jwchenard's picture

I agree with several comments. (1) You probably should have given Chicago its own list, since NYC got one. Providence deserves special mention for having a lot of great pizza too - glad you got one of their places on the list! (2) Pepe's in New Haven rocks! And don't miss the pic of President Reagan waving as he gets back in his limo after eating there. Classic. If you go, you need to understand that the 90 year old rude waitresses are part of the charm. (3) I'm now ridiculously hungry and leaving work early.

Also, thanks for the tip on Santarpio's. It's easily drivable from my house, and I've never tried it.

Finally, the article makes no mention of what we up here in Maine and NH call Greek-style pizza. Thicker, oily crust, more cheese than NY style. I suppose similar in many respects to 'deep dish' Chicago pizza. "Pizza by Alex" in my home town of Biddeford, Maine has made the best I've ever tasted of this style for decades, while also never changing their decor.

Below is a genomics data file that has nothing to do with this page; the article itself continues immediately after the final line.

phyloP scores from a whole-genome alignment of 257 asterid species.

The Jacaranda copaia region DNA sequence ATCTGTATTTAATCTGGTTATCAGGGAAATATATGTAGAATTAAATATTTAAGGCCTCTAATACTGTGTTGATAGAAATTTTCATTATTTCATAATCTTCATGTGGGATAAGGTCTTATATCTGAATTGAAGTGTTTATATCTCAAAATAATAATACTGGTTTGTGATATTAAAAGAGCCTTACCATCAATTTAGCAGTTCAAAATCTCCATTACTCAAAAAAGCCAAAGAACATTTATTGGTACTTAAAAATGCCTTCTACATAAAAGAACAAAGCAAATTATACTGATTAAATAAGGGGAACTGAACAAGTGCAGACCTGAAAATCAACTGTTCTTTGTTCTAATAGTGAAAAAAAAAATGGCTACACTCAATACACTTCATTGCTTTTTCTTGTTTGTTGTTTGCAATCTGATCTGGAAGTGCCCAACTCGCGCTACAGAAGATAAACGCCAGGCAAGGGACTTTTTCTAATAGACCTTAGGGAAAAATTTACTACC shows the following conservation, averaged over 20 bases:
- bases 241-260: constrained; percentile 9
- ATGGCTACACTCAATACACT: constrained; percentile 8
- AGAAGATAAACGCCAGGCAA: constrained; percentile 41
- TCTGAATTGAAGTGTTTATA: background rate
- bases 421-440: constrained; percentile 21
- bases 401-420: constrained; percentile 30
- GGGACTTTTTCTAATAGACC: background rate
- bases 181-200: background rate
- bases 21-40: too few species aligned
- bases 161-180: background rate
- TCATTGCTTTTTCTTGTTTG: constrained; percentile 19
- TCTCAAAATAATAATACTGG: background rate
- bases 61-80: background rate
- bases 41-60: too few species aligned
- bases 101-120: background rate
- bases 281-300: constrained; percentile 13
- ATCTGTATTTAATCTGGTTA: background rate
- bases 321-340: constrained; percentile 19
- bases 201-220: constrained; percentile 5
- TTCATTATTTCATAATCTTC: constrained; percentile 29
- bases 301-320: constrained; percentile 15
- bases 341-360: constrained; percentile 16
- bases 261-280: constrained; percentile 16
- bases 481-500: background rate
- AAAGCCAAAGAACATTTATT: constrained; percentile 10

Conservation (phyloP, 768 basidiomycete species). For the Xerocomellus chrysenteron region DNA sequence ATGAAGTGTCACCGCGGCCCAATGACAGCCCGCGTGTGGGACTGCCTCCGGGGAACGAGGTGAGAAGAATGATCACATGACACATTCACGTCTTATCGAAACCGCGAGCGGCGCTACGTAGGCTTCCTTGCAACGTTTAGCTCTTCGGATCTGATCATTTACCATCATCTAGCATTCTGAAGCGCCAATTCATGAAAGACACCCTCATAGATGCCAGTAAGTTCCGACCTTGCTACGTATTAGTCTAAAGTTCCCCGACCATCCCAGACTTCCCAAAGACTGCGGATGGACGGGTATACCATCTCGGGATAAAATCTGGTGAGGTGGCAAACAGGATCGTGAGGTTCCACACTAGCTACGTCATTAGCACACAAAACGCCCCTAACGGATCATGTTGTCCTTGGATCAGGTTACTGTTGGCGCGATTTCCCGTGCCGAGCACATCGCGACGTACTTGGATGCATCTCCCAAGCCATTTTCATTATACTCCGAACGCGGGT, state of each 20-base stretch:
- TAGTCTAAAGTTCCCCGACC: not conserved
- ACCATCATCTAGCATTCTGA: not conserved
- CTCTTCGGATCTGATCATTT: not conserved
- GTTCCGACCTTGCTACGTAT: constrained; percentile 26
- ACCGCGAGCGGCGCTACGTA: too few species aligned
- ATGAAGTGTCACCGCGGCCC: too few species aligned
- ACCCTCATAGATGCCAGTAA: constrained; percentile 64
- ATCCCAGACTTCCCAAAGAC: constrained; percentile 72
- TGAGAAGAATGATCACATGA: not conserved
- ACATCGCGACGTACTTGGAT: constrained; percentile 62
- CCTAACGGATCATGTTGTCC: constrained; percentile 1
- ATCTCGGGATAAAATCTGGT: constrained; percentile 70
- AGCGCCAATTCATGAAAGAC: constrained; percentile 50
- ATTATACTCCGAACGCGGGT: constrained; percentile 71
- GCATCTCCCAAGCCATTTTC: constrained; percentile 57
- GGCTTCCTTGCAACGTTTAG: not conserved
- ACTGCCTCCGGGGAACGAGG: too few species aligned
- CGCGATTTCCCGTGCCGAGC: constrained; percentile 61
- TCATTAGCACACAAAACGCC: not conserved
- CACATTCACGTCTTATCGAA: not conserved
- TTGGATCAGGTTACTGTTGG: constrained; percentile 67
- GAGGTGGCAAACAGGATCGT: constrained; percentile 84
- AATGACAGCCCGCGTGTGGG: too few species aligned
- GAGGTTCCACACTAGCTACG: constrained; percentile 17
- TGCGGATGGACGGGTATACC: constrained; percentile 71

The nearest place that sells slices is a couple miles away. I'm outa here.

kennebunker's picture



You missed Amore in Zionsville, IN. An outpost of NY style pizza in the Midwest, their Sicilian pie is to die for.

Gil Patino's picture

Gaby's Pizza is hands down best cheese slice in the U.S.! I'm not crazy about all the toppings, I think a cheese slice is all you need....but you have to try their chicken slice. Next to the traditional cheese slice its a winner. Try them out in Queens N.Y. They've been there since I was in Kindergarden and I'm 38....btw they were voted #1 in America on Rachel Ray's pizza challenge.